The LhARA initiative
Laser-hybrid Accelerator for Radiobiological Applications


LhARA is a ground-breaking biomedical initiative that will revolutionise cancer treatment. A consortium of researchers, clinicians, and engineers, brings together expertise from across the UK to build this world-leading research facility. LhARA will be a hybrid system in which a laser will produce protons and ions to drive a transformation in cancer care by delivering breakthroughs in physics, chemistry, and biology. LhARA is an important infrastructure project because it will create jobs, drive investment, and attract additional scientists from around the world to the UK. LhARA will catapult the UK to the front of the technological revolution taking place in radiobiology.

To realise the benefits of the LhARA intiative we need to:

  • Demonstrate the feasibility of the laser-hybrid approach in a facility dedicated to biological research; and
  • Create the national and international partnerships necessary for LhARA to become a multidisciplinary research centre of excellence in the UK.


LhARA will revolutionise cancer treatment.

In the UK it is anticipated that 1 in 2 people will develop cancer. The present incidence of 17 million new cases per year globally is predicted to increase to 27.5 million new cases per year by 2040. Radiotherapy (RT) is used in 50% of cancer patients and results in 40% of cancer cures, second only to surgery.

High energy X-rays are used most frequently in the delivery of radiotherapy. There is increasing understanding of the additional benefits of particle-beam RT (proton and ion beams) as these deliver the radiation dose more precisely to the tumour and spare healthy tissues. Ion beams, in particular, can deliver a much stronger dose to the tumour, thereby killing more cancerous cells more efficiently.

The UK has already invested in two clinical proton machines at the Christie Hospital in Manchester and at UCLH in London. Currently the UK has no ion beam facilities, as these are currently too expensive, not so well developed, and rely on large synchrotrons to accelerate the ions. UK scientists are developing a completely new way to produce these important particles, using lasers. Laser-driven proton and ion sources offer enormous potential for clinical practice by providing more flexible, compact and cost-effective, multi-ion sources.

A group of multidisciplinary UK scientists working together to develop LhARA; a revolutionary, internationally leading system that uses a laser to produce high energy protons and ions. If successful this new technique will have the greatest impact on the most difficult cancers to cure while at the same time stimulating new research directions in fundamental physics, material science and radiation biology. Entirely new areas of research into DNA damage and the effect of ionizing radiation on the immune system will be made possible. As an Ion Therapy Research Facility it will be a UK investment which will attract scientists from all over the world, create jobs in engineering, construction, science and technology (lasers, electron-plasma lenses, accelerator physics, ionacoustic imaging, robotics, chemistry, and biology), will develop increased collaboration with CERN in Switzerland, the European Organization for Nuclear Research, as well as the National Institute of Radiological Sciences in Japan, and attract inward and external industrial funding. If successful, commercial products for clinical use will be developed and sold throughout the world.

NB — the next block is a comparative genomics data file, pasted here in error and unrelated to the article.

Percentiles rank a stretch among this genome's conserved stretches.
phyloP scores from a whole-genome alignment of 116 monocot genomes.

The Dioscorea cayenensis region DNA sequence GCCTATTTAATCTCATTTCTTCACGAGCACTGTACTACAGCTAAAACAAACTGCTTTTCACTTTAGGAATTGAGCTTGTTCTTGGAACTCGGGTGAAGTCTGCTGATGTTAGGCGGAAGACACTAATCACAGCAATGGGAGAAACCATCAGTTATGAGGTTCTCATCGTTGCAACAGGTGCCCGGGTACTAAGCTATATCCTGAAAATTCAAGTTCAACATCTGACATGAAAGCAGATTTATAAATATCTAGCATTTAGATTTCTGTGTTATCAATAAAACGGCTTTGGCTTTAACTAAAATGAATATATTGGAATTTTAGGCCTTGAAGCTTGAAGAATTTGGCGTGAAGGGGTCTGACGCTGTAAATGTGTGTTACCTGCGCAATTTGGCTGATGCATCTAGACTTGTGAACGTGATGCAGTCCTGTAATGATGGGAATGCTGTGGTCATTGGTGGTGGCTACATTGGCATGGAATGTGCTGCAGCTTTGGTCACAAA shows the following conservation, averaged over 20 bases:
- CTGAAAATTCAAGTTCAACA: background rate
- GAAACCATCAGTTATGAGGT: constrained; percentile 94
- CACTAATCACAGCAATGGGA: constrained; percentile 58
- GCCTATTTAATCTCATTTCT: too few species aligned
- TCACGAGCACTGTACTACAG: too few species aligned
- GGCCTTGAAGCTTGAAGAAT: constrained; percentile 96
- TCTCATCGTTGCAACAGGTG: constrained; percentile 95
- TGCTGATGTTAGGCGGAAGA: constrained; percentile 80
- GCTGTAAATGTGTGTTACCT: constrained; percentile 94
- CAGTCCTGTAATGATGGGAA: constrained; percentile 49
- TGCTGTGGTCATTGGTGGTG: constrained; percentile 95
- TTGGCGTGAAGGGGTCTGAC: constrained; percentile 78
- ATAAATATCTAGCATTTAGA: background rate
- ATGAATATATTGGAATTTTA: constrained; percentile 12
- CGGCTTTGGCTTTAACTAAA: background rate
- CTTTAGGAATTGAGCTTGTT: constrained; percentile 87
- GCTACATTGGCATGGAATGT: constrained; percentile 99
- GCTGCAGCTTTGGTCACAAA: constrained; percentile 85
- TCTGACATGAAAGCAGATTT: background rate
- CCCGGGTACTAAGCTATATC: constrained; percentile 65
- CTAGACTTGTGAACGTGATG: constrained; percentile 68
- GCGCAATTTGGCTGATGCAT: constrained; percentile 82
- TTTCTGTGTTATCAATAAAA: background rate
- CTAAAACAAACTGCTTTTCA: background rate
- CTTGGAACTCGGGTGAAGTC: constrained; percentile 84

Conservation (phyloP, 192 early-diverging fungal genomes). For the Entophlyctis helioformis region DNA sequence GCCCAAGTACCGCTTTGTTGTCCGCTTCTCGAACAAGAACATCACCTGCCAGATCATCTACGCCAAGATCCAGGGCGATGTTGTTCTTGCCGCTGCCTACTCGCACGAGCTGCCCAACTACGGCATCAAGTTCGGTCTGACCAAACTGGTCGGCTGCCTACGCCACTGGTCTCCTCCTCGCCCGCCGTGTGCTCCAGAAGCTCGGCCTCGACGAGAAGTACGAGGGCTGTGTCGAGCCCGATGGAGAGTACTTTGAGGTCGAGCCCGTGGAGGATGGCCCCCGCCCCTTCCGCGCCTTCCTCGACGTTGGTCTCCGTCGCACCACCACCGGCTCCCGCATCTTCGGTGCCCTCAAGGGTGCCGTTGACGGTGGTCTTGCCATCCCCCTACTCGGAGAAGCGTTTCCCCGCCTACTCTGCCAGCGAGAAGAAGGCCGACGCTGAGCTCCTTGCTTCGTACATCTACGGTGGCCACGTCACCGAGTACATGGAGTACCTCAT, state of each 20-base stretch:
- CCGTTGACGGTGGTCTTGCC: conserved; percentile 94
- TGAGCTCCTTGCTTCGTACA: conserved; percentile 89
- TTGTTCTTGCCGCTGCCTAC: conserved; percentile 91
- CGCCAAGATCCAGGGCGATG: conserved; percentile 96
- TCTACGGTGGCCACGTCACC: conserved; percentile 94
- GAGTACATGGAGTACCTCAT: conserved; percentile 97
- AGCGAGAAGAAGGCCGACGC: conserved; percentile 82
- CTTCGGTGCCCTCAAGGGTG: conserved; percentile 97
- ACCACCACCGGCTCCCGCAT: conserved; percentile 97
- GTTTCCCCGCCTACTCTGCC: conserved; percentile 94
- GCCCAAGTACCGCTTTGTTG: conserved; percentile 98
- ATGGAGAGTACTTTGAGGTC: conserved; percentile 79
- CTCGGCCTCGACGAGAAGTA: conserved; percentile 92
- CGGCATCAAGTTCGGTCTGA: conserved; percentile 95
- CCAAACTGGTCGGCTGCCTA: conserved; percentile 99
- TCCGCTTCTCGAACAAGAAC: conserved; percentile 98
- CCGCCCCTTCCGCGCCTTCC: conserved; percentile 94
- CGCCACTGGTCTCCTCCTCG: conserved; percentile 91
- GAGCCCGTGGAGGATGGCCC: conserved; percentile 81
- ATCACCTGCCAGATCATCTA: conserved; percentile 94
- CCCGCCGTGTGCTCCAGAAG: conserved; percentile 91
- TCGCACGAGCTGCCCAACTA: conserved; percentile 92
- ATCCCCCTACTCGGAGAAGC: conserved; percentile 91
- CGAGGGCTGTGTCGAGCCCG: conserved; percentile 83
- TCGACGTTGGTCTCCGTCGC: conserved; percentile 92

In LhARA, a high-power pulsed laser will be used to drive the creation of a large flux of protons or ions which are captured and formed into a beam by strong-focusing electron-plasma lenses. Rapid acceleration will be performed using a fixed-field alternating-gradient accelerator.

LhARA: The laser and the laser-target vessel are housed in a shielded bunker (green structures). The capture line, composed of three Gabor lenses emerges, from the bunker and guides the beam to the acceleration system and biological research laboratories.

Multidisciplinary LhARA collaboration

The LhARA collaboration spans academia, oncology, the NHS, industry, and has international collaborations. Institutes from each of the four UK nations play critical roles in the collaboration.

UK leadership and impact

The UK-led LhARA collaboration seeks to establish an entirely new technique for the automated delivery of personalised, precision, multi-ion Particle Beam Therapy (PBT).

To do this the LhARA collaboration will bring together novel technologies, each developed for, or demonstrated in, unrelated fields. This programme carries significant technical risk. The high-risk approach is justified by the high level of reward and will place the UK at the forefront of the PBT field, establish UK industry as a key player in the delivery of novel clinical equipment, and allow significantly enhanced access to state-of-the-art PBT across the UK.

Through the execution of the LhARA programme the collaboration seeks to deliver impact and benefit in clinical, technology, industrial and scientific areas, create jobs and inward investment, and ensure the UK leads the world in science and technology in this area.


  1. Funding being sought from UKRI for an initial concept and risk-mitigation phase
  2. Funding for building the research facility in the UK
  3. R and D costs over ten years and development of the concept of the clinical facility
  4. Development of commercial product